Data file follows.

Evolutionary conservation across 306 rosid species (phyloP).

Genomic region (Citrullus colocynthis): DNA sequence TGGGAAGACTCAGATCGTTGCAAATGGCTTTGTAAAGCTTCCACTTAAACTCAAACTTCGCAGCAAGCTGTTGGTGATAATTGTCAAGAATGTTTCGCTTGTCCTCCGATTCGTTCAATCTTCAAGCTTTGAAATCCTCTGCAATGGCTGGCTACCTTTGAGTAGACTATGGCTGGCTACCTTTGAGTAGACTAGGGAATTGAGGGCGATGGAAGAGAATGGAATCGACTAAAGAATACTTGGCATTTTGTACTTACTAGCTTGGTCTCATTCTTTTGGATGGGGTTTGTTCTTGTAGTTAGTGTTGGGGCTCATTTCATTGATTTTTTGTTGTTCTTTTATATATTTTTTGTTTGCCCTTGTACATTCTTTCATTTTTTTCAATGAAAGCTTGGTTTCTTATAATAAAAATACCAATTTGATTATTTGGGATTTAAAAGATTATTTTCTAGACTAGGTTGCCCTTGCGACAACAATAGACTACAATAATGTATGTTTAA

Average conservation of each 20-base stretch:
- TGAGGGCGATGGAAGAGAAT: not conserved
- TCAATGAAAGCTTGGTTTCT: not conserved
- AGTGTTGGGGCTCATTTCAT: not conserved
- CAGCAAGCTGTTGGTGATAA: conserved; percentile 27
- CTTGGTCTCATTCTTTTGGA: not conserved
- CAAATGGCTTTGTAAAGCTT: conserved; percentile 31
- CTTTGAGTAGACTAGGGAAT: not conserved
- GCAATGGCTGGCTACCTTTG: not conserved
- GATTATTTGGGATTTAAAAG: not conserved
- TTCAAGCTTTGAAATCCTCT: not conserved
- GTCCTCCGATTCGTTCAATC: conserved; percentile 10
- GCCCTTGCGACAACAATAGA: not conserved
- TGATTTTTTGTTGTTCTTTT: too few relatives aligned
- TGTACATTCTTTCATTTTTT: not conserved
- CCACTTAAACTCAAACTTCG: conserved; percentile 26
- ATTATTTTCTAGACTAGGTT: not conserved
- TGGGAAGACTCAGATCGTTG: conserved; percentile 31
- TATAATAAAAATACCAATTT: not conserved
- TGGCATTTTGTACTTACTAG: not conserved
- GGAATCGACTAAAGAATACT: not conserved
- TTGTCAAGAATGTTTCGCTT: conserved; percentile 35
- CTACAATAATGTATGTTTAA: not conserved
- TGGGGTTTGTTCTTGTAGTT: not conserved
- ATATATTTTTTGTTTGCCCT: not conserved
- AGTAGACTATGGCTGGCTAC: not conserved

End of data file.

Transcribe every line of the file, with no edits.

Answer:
Evolutionary conservation across 306 rosid species (phyloP).

Genomic region (Citrullus colocynthis): DNA sequence TGGGAAGACTCAGATCGTTGCAAATGGCTTTGTAAAGCTTCCACTTAAACTCAAACTTCGCAGCAAGCTGTTGGTGATAATTGTCAAGAATGTTTCGCTTGTCCTCCGATTCGTTCAATCTTCAAGCTTTGAAATCCTCTGCAATGGCTGGCTACCTTTGAGTAGACTATGGCTGGCTACCTTTGAGTAGACTAGGGAATTGAGGGCGATGGAAGAGAATGGAATCGACTAAAGAATACTTGGCATTTTGTACTTACTAGCTTGGTCTCATTCTTTTGGATGGGGTTTGTTCTTGTAGTTAGTGTTGGGGCTCATTTCATTGATTTTTTGTTGTTCTTTTATATATTTTTTGTTTGCCCTTGTACATTCTTTCATTTTTTTCAATGAAAGCTTGGTTTCTTATAATAAAAATACCAATTTGATTATTTGGGATTTAAAAGATTATTTTCTAGACTAGGTTGCCCTTGCGACAACAATAGACTACAATAATGTATGTTTAA

Average conservation of each 20-base stretch:
- TGAGGGCGATGGAAGAGAAT: not conserved
- TCAATGAAAGCTTGGTTTCT: not conserved
- AGTGTTGGGGCTCATTTCAT: not conserved
- CAGCAAGCTGTTGGTGATAA: conserved; percentile 27
- CTTGGTCTCATTCTTTTGGA: not conserved
- CAAATGGCTTTGTAAAGCTT: conserved; percentile 31
- CTTTGAGTAGACTAGGGAAT: not conserved
- GCAATGGCTGGCTACCTTTG: not conserved
- GATTATTTGGGATTTAAAAG: not conserved
- TTCAAGCTTTGAAATCCTCT: not conserved
- GTCCTCCGATTCGTTCAATC: conserved; percentile 10
- GCCCTTGCGACAACAATAGA: not conserved
- TGATTTTTTGTTGTTCTTTT: too few relatives aligned
- TGTACATTCTTTCATTTTTT: not conserved
- CCACTTAAACTCAAACTTCG: conserved; percentile 26
- ATTATTTTCTAGACTAGGTT: not conserved
- TGGGAAGACTCAGATCGTTG: conserved; percentile 31
- TATAATAAAAATACCAATTT: not conserved
- TGGCATTTTGTACTTACTAG: not conserved
- GGAATCGACTAAAGAATACT: not conserved
- TTGTCAAGAATGTTTCGCTT: conserved; percentile 35
- CTACAATAATGTATGTTTAA: not conserved
- TGGGGTTTGTTCTTGTAGTT: not conserved
- ATATATTTTTTGTTTGCCCT: not conserved
- AGTAGACTATGGCTGGCTAC: not conserved